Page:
How do you find dy/dx for $y+2x-3x{y}^{3}=4$

Angel Kline
2022-10-14
Answered

How do you find dy/dx for $y+2x-3x{y}^{3}=4$

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aitorarjolia

Answered 2022-10-15
Author has **11** answers

You must remember that y is a function of x so that to take into account this you

have to include $\frac{dy}{dx}$ when deriving any y in your function, as:

$1\frac{dy}{dx}+2-3{y}^{3}-9x{y}^{2}\frac{dy}{dx}=0$

Collecting $\frac{dy}{dx}$

$\frac{dy}{dx}=\frac{3{y}^{3}-2}{1-9x{y}^{2}}$

have to include $\frac{dy}{dx}$ when deriving any y in your function, as:

$1\frac{dy}{dx}+2-3{y}^{3}-9x{y}^{2}\frac{dy}{dx}=0$

Collecting $\frac{dy}{dx}$

$\frac{dy}{dx}=\frac{3{y}^{3}-2}{1-9x{y}^{2}}$

asked 2022-07-23

I was looking to implicitly differentiate

$-22{x}^{6}+4{x}^{33}y+{y}^{7}=-17$

and found it to be

$\frac{dy}{dx}}={\displaystyle \frac{132{x}^{5}-132{x}^{32}y}{4{x}^{33}+7{y}^{6}}$

Now, I am trying to find the equation of the tangent line to the curve at the coordinate (1,1). So I then plug both 1 in for x and y into the above equation and come up with

$\frac{0}{11}$

Now I go to solve

$y-y1=m(x-x1)$

getting

$y-1=0(x-1)$

resulting in $y=1$ and the equation to be $y=x+1$ for my final answer. Am I going about this in the correct manner?

$-22{x}^{6}+4{x}^{33}y+{y}^{7}=-17$

and found it to be

$\frac{dy}{dx}}={\displaystyle \frac{132{x}^{5}-132{x}^{32}y}{4{x}^{33}+7{y}^{6}}$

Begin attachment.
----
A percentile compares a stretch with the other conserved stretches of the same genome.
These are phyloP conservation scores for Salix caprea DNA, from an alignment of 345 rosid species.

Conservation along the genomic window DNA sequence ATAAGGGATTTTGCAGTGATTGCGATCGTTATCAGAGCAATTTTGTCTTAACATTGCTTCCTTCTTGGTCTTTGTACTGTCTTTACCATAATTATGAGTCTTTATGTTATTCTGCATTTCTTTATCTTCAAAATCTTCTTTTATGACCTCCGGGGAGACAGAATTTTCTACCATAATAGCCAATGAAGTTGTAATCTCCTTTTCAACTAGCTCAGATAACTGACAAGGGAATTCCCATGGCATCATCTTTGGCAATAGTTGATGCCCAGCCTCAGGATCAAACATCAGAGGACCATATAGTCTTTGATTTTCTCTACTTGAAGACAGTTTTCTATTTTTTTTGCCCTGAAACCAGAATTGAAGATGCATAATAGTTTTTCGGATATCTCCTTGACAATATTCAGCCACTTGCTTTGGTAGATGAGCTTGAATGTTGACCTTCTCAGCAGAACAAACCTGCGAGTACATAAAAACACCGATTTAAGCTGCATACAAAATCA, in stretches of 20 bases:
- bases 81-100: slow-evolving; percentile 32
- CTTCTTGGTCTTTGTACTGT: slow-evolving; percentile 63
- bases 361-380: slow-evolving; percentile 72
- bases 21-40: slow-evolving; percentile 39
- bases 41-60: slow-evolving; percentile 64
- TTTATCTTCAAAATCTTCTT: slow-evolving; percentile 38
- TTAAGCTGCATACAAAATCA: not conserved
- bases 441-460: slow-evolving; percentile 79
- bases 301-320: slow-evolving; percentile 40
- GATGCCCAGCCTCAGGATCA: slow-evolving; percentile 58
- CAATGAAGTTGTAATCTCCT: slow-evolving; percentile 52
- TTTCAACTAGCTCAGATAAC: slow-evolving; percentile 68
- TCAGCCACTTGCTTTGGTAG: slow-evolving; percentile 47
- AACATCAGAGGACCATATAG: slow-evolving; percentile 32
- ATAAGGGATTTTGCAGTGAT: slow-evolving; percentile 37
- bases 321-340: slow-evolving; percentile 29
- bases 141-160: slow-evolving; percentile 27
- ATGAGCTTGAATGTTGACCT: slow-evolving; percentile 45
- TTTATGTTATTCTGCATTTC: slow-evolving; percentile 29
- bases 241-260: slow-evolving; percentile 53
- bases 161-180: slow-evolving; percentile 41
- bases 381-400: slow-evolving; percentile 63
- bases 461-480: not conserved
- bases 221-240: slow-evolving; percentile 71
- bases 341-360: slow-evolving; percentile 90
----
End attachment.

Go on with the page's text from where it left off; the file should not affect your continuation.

Now, I am trying to find the equation of the tangent line to the curve at the coordinate (1,1). So I then plug both 1 in for x and y into the above equation and come up with

$\frac{0}{11}$

Now I go to solve

$y-y1=m(x-x1)$

getting

$y-1=0(x-1)$

resulting in $y=1$ and the equation to be $y=x+1$ for my final answer. Am I going about this in the correct manner?

asked 2022-08-19

Let $z=z(x,y)$ be defined implicitly by $F(x,y,z(x,y))=0$, where $F$ is a given function of three variables.

Prove that if $z(x,y)$ and $F$ are differentiable, then

$\frac{dz}{dx}=-\frac{\frac{dF}{dx}}{\frac{dF}{dz}}$

if $dF/dz\ne 0$

I am kind of confused with $z=z(x,y)$. Should I differentiate $dz$/$dx$ and $dz$/$dy$, but there's nothing inside $x$ and $y$ so what should I differentiate $dx$ and $dy$ with then? I've been told that this is something related to implicit differentiation. In some other examples, they do use differentiate $F$ i.e. $dF$ but in most examples, I only see that they are differentiating the variables inside it.

Prove that if $z(x,y)$ and $F$ are differentiable, then

$\frac{dz}{dx}=-\frac{\frac{dF}{dx}}{\frac{dF}{dz}}$

if $dF/dz\ne 0$

I am kind of confused with $z=z(x,y)$. Should I differentiate $dz$/$dx$ and $dz$/$dy$, but there's nothing inside $x$ and $y$ so what should I differentiate $dx$ and $dy$ with then? I've been told that this is something related to implicit differentiation. In some other examples, they do use differentiate $F$ i.e. $dF$ but in most examples, I only see that they are differentiating the variables inside it.

asked 2022-07-23

Why, after differentiating $y$ on one side of the equation, is $dy/dx$ added?

As clarification an example I will provide an example: